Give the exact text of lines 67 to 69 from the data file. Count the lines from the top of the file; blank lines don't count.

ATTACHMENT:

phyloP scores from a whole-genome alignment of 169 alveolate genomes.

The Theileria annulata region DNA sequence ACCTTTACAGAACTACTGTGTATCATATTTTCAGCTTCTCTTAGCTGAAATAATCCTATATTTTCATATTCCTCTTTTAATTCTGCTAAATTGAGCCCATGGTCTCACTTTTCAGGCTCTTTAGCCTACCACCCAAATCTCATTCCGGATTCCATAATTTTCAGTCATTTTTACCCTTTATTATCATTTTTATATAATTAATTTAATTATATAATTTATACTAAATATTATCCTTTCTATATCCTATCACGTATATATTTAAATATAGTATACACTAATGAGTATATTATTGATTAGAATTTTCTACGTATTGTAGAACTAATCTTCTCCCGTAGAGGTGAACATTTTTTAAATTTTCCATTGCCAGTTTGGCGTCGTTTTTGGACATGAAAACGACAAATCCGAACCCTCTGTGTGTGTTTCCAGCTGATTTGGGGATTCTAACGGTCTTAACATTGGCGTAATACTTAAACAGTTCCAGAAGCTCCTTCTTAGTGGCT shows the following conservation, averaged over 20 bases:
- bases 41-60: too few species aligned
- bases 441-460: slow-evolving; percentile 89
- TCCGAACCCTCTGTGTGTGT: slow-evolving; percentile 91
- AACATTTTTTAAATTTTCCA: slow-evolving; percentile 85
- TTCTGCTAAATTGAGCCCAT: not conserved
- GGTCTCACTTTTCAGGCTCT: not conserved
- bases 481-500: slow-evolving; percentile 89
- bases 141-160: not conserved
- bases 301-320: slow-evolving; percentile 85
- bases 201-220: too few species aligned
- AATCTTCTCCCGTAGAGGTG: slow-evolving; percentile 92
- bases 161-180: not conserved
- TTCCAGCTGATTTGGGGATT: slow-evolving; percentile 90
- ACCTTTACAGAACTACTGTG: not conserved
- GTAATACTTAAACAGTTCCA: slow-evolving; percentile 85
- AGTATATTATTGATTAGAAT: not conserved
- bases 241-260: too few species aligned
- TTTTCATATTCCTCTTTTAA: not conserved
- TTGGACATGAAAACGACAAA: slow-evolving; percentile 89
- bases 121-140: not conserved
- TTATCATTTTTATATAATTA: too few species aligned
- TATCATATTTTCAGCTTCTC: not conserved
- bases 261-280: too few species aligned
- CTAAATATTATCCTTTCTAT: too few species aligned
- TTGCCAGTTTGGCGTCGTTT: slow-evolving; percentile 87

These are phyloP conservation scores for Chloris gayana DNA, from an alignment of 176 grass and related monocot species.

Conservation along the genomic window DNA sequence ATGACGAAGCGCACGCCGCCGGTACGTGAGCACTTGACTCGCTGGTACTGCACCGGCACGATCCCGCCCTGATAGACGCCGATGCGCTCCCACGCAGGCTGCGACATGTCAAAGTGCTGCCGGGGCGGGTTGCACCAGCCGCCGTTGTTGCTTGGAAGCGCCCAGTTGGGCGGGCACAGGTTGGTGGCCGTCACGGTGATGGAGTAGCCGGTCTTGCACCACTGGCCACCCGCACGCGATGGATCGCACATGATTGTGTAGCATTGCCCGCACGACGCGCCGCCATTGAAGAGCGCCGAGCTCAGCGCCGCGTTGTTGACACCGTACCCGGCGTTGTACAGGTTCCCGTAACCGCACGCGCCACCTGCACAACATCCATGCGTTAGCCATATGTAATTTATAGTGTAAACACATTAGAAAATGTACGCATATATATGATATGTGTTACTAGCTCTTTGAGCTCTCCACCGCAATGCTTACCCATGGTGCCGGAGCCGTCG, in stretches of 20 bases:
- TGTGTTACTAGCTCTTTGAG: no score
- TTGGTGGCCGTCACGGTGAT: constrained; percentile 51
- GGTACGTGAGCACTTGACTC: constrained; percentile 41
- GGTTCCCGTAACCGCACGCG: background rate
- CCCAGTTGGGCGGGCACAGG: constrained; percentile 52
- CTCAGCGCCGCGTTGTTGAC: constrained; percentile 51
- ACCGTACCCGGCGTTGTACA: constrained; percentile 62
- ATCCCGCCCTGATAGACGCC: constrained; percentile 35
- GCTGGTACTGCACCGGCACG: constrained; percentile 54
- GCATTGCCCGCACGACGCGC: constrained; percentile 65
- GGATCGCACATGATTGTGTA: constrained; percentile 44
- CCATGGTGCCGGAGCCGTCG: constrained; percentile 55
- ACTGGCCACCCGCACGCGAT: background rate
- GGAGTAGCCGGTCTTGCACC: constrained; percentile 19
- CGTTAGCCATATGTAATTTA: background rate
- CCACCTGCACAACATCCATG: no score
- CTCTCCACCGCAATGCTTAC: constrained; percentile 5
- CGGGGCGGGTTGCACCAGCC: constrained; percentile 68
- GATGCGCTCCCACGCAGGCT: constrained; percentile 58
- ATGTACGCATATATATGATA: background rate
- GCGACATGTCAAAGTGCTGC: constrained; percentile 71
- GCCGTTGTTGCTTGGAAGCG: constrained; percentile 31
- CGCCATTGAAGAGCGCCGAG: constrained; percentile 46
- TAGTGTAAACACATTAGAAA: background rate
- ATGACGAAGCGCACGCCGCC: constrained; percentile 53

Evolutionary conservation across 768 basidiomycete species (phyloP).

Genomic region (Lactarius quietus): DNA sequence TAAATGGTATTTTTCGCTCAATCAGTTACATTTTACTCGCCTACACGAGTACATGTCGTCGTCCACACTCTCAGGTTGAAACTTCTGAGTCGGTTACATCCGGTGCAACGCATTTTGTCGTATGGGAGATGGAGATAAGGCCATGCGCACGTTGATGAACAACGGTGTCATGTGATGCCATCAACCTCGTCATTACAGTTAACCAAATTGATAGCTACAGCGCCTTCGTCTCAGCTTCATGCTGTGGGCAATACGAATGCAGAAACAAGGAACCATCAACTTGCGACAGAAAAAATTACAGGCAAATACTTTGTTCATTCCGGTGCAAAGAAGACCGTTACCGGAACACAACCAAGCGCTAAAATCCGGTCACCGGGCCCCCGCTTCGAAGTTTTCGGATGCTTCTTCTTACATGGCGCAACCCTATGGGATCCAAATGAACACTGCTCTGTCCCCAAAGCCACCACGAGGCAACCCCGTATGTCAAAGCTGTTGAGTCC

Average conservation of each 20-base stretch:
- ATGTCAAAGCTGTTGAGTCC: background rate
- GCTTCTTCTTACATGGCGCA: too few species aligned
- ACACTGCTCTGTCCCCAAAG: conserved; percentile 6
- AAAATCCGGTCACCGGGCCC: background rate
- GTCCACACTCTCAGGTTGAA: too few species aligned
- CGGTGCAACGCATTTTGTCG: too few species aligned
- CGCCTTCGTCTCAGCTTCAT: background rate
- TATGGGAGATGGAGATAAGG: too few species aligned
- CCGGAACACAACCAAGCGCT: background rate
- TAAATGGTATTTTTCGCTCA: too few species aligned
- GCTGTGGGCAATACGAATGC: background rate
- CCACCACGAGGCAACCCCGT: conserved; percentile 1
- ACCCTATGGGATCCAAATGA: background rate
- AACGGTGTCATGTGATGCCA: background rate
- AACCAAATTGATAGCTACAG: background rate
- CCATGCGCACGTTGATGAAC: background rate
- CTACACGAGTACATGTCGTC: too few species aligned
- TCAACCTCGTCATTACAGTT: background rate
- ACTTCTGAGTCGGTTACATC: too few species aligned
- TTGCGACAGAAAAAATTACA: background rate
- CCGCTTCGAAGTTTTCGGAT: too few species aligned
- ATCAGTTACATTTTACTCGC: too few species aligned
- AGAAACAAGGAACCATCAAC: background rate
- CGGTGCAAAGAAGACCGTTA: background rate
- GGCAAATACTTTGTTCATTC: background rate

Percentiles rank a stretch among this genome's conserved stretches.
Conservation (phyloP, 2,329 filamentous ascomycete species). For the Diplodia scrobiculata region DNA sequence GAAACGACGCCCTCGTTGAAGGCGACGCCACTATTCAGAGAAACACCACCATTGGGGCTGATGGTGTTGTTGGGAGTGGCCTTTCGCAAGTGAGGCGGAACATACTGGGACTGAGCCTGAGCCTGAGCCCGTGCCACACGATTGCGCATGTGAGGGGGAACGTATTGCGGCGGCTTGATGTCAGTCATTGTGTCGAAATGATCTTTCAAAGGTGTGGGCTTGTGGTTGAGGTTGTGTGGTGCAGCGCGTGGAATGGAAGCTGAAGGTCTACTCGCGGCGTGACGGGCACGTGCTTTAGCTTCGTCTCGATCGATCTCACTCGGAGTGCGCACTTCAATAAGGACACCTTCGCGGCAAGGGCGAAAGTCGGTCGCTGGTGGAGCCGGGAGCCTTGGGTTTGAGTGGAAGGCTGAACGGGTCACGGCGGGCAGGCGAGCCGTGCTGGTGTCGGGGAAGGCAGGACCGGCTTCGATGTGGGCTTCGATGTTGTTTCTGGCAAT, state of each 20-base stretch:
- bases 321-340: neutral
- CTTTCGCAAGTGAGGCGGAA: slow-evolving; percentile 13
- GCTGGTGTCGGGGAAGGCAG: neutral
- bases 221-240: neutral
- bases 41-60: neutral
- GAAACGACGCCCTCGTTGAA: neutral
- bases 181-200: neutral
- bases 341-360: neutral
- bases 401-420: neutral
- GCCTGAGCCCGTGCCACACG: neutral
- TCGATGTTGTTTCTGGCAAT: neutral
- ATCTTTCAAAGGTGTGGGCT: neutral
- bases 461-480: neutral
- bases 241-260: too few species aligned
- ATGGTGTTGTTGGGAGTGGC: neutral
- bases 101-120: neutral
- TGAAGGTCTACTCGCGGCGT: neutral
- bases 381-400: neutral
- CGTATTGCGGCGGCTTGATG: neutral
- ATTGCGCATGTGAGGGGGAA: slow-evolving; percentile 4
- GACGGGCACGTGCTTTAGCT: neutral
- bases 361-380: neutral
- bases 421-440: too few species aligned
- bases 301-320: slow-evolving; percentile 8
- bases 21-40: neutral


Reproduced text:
- TAAATGGTATTTTTCGCTCA: too few species aligned
- GCTGTGGGCAATACGAATGC: background rate
- CCACCACGAGGCAACCCCGT: conserved; percentile 1